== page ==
Talk about your customers, your prospects — and even your competitors. The statistics you use should be internal statistics — metrics that help establish that there’s a problem to be solved. (Be careful, though — if your stats are all focused on the quality problems that manufacturing is experiencing, and the head of manufacturing is in the room, then don’t send me your resume when you’re on the streets).

You do need to talk dollars. But — believe it or not — not necessarily ROI.

You need to talk about cost — what is your strategy going to cost in terms of dollars and resources.

The return on that investment does not have to be out to two decimal places, nor — I would argue — does it even have to be quantified at all.

If the rationale for why you’re proposing to make this level of investment is sound — i.e., it solves problems and/or capitalizes on untapped opportunities — the C-suite will get it intuitively. They won’t need to know that you’ve calculated it out to be a 1,200% return, because, quite frankly, they won’t believe it.

Presenting a strategy — any proposed strategy — to the senior executive team is about establishing credibility for that strategy. Having a handle on the investments required builds credibility. And describing why you’re proposing what to do will go further than describing what you’re proposing to do.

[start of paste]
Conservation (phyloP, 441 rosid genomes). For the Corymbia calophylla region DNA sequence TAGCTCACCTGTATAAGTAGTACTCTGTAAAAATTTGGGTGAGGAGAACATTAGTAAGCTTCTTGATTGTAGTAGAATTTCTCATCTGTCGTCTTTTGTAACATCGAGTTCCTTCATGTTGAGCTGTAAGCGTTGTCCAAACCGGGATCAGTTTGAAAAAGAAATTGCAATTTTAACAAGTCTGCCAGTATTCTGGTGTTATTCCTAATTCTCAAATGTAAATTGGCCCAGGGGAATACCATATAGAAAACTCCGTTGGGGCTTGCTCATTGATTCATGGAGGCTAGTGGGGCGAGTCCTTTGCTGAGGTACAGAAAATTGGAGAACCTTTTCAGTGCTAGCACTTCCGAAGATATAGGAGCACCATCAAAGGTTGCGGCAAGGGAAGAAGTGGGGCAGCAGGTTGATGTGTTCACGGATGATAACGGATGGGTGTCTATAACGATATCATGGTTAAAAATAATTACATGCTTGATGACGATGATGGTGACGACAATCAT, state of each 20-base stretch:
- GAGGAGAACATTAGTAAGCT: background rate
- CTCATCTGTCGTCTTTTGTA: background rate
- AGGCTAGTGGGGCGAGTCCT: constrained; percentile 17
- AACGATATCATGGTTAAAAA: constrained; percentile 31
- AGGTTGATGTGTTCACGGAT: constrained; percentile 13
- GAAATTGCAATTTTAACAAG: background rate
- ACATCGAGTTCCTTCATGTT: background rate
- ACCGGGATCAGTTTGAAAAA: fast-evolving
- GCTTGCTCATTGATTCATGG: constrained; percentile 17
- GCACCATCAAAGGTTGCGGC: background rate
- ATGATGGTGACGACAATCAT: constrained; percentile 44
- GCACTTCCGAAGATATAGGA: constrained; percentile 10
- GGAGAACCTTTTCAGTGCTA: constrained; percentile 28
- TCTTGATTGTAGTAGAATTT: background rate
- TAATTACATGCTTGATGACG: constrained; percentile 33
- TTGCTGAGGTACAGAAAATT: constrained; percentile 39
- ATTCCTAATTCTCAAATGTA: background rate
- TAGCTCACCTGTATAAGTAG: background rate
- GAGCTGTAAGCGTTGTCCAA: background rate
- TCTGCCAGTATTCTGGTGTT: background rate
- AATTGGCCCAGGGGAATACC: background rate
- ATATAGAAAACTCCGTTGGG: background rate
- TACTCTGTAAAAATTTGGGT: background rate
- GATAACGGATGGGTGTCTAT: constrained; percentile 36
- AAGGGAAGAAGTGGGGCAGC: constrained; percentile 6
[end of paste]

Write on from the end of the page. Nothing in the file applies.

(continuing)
3. Don’t be a piddlyshit. Piddlyshits are the folks who occupy the lowest rungs of the organizational ladder — and are destined to stay there.  Just because you’re at — or towards — the lower rungs does not make you a piddlyshit. What makes you a piddlyshit is your inability to understand the bigger picture, and your inability to demonstrate potential for moving beyond those lower rungs of the ladder. (Remember Milton Waddams from Office Space? He’s a piddlyshit).

You might be passionate about social media. That’s nice. But if you come across sounding like you’re preaching social media — which oh so many social media bloggers do — then you’ll be pegged as a piddlyshit.

Good senior execs are always (usually subconsciously) on the look-out for the future leaders of their organization. They’re attuned to finding people with that indescribable “it” factor.

“It” doesn’t come from “delivering every line with mastery” (whatever that means).